Castles, Christmas Markets and Cruising

By Marilyn Heimburger
Photos by Don Heimburger

Taking a river cruise is always a good idea. A river cruise that includes both historic castles and colorful Christmas Markets along Germany’s Rhine River is the best idea ever. So on Thanksgiving Day I happily ignored Black Friday and escaped the pre-Christmas shopping frenzy of the USA to spend a week on the AmaKristina, cruising from Amsterdam to Basel, Switzerland. Romantic castles and Christmas Markets along the Rhine River ushered in the Christmas spirit for me this year.

The newest AMA ship, the AmaKristina

The AmaKristina is essentially a floating luxury hotel for 158 guests. Our roomy cabin had a queen-sized bed, private bathroom with shower and double sink, desk, large format Apple screen and keyboard for internet, TV, or movies. Built in 2017, the ship’s hallways and guest suites were filled with Gustav Klimt art prints, and seasonally decorated with lights, Christmas trees, wreaths, garlands, and gingerbread houses. We boarded in Amsterdam, unpacked, and had our first dinner on board. Open seating at each meal encourages mingling of guests.

Fortified with a sumptuous on-board breakfast buffet, including an omelet station and daily vitamin “shot,” we departed the ship for an informative canal cruise, a panoramic city bus tour of Amsterdam with an up-close look at a local working windmill, and free time for exploring. Although there were no Christmas markets in Amsterdam, there were plenty of opportunities for shopping near the central train station, and street entertainment in Dam Square: a saxophone player, giant bubble maker, dancing dinosaurs, and impromptu yoga. Just be sure to watch out for the numerous killer bicycles that demand the right-of-way.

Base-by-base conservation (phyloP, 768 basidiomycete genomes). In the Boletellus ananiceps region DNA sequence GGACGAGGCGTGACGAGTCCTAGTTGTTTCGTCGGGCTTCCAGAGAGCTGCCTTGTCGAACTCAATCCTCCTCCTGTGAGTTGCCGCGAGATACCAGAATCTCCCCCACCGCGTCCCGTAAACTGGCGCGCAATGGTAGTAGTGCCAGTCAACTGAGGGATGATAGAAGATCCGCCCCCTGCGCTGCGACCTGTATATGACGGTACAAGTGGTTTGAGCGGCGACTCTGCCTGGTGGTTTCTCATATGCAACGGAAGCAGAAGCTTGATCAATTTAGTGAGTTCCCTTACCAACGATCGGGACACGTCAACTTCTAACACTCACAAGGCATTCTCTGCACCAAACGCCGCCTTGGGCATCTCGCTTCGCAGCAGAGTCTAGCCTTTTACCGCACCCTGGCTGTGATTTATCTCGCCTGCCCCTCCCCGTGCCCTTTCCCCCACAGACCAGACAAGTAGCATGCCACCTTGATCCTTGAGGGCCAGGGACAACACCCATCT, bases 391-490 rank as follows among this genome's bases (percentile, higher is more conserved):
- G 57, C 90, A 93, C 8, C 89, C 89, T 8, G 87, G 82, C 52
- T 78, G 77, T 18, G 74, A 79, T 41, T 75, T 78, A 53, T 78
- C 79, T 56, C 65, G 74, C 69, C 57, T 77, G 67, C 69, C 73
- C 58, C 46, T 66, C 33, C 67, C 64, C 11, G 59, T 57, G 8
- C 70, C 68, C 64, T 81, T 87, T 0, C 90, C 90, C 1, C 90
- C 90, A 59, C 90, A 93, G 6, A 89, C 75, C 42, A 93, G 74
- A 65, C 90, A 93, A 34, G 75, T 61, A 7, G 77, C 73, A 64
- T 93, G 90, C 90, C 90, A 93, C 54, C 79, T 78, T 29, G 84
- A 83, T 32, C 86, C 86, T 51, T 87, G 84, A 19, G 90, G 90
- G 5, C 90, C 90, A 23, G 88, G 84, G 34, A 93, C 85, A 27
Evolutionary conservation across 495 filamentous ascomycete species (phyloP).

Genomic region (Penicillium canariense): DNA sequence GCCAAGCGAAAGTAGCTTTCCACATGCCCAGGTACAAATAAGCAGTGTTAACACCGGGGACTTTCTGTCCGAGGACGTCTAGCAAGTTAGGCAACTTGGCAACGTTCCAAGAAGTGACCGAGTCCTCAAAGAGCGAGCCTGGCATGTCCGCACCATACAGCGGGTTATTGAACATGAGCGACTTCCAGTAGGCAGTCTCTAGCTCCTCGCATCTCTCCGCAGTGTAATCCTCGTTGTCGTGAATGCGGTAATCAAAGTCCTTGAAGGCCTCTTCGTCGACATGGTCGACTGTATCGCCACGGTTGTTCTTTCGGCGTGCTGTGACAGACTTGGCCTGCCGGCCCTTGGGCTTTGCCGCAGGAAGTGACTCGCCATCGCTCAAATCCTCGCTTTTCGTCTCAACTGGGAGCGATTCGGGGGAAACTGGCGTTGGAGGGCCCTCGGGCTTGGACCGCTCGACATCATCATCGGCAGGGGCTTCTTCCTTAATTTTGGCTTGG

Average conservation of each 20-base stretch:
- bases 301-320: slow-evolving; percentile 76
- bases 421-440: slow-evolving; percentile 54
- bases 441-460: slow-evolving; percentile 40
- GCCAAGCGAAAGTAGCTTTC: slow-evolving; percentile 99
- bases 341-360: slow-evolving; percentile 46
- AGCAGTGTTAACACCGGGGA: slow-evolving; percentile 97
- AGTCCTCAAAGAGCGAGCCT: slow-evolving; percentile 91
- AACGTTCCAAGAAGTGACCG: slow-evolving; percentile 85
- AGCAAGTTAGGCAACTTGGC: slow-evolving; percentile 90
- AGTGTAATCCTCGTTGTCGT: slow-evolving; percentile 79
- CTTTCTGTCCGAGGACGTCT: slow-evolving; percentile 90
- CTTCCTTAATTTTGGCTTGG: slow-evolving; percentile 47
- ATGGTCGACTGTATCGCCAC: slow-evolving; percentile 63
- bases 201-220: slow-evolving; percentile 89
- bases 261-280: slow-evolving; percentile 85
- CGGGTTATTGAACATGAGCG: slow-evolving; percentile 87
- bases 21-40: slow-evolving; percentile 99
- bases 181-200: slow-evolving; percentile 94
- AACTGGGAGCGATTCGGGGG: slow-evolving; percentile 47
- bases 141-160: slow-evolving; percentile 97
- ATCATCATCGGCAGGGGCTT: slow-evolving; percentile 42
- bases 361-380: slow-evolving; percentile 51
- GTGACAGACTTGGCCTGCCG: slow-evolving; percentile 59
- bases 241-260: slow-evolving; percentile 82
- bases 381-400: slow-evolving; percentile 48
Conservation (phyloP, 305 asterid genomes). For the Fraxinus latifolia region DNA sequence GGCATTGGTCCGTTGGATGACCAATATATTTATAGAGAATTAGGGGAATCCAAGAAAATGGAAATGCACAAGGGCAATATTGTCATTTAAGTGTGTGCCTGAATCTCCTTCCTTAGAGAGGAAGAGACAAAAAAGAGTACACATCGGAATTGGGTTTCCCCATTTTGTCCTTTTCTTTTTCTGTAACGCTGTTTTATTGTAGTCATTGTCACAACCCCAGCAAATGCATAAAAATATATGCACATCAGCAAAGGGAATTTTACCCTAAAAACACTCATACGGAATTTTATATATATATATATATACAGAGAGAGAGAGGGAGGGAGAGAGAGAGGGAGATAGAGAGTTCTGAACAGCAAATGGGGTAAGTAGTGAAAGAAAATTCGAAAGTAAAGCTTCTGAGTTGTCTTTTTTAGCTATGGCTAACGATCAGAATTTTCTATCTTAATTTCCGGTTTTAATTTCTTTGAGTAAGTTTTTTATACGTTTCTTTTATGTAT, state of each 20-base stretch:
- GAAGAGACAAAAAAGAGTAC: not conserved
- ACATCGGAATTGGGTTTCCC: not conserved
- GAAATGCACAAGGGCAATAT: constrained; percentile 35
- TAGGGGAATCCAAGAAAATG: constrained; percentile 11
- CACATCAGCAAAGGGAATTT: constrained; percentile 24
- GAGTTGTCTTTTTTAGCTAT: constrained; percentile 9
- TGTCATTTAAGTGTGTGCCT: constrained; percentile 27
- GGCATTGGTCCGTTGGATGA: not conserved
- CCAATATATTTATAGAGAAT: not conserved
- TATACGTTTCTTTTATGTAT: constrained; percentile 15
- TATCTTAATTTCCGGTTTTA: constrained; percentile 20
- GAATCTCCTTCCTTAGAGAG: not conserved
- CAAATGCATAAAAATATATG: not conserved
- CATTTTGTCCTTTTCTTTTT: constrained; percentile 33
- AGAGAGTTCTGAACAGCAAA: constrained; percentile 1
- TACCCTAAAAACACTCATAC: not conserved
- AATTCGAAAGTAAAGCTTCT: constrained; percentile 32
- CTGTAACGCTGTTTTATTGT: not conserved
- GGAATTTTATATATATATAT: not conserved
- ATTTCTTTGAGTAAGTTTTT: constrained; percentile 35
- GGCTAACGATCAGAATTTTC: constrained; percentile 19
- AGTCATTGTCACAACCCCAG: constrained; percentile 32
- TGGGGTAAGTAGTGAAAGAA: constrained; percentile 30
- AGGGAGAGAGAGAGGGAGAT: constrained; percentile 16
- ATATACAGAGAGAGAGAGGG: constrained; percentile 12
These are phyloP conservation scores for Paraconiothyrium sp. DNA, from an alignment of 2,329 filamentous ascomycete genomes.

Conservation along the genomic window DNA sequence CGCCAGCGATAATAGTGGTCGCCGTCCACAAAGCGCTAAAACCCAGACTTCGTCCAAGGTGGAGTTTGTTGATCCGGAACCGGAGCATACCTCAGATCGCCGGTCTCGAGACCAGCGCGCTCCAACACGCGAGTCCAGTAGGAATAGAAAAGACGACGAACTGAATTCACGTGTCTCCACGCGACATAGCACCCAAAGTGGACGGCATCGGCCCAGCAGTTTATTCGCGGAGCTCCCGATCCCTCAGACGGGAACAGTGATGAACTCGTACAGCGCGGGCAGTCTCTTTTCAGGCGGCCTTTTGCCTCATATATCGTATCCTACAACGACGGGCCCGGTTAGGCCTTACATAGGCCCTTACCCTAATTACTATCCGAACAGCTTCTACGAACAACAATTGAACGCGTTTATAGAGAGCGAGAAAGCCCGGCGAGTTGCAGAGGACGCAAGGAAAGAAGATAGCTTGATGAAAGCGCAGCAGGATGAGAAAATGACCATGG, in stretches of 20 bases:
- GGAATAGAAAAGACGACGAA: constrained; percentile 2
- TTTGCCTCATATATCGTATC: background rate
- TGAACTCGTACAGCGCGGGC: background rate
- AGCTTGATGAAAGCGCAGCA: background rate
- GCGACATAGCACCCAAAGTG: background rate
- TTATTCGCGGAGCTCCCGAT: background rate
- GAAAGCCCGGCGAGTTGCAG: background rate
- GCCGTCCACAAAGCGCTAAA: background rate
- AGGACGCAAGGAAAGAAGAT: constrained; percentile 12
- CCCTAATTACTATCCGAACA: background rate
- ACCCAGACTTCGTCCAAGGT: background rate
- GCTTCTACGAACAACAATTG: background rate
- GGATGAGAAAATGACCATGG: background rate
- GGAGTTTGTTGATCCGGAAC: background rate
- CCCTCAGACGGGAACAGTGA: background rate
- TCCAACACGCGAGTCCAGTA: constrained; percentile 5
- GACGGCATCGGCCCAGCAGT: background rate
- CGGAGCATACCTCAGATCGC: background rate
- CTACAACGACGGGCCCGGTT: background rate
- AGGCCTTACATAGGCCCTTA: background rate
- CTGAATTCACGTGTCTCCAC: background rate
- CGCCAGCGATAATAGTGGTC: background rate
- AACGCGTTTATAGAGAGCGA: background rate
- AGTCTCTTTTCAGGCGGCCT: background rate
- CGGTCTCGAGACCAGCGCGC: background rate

The AmaKristina set sail from Amsterdam in the afternoon, and I had time to explore the ship’s main lounge and bar, massage and hair salon, fitness room, gift shop, and even a heated pool and giant chess set on the sun deck. A cruise overview presented by our cruise director, plus Christmas tree decorating and an evening classical music performance by the three talented string players known as “La Strada” kept passengers entertained. The cruise ships cleverly bring nightly entertainment on and off the ship when stopped at the locks on the river.

Onboard entertainment by La Strada

After cruising all morning, we docked in Cologne, Germany, where shuttle buses brought us to our first Christmas Market in Cathedral Square. Although the earliest Christmas Markets in Germany date from the late Middle Ages, the one in the shadow of Cologne’s impressive Cathedral is a relative newcomer, opening in 1995. Under a dazzling canopy of thousands of tiny lights, 150 vendor huts with bright red awnings and brilliant multi-faceted stars displayed handicrafts, comfort foods, gifts of all types, decorations, wooden toys and much more.

Canopy of Christmas lights in Cologne’s Cathedral Square

Cologne Cathedral Square market

A few blocks away in the Altstadt and Heumarkt was an older and much larger Christmas Market called the “Heimat der Heinzel” or Home of the Elves. These were little creatures from a Cologne legend who used to do all the housework until they were annoyed by an inquisitive housewife, and disappeared. I loved this market. Aisles were arranged by theme, and the large wooden huts had Old World, wood-carved details, thick green garlands and costumed vendors. Little “Heinzelmännchen” rode in gondolas above an expansive ice rink. Each souvenir mug of Glühwein (the traditional hot mulled wine so popular at the Christmas Markets) had a different elf pictured on one side, and his particular work specialty described in verse on the other. Cologne boasted three additional smaller markets, but time was too short to visit all of them on this trip.

Home of the Elves’ Market in Cologne

The morning cruise from Cologne to the next stop in Rüdesheim passed through the UNESCO World Heritage Rhine Gorge. What a treat to sit in the ship’s expansive lounge with panoramic windows, coffee in hand, gazing at vineyard- covered slopes, picturesque villages, historic castles, and the famous Lorelei Rock, with commentary by the cruise director. This romantic part of the trip alone is a highlight of any Rhine River cruise.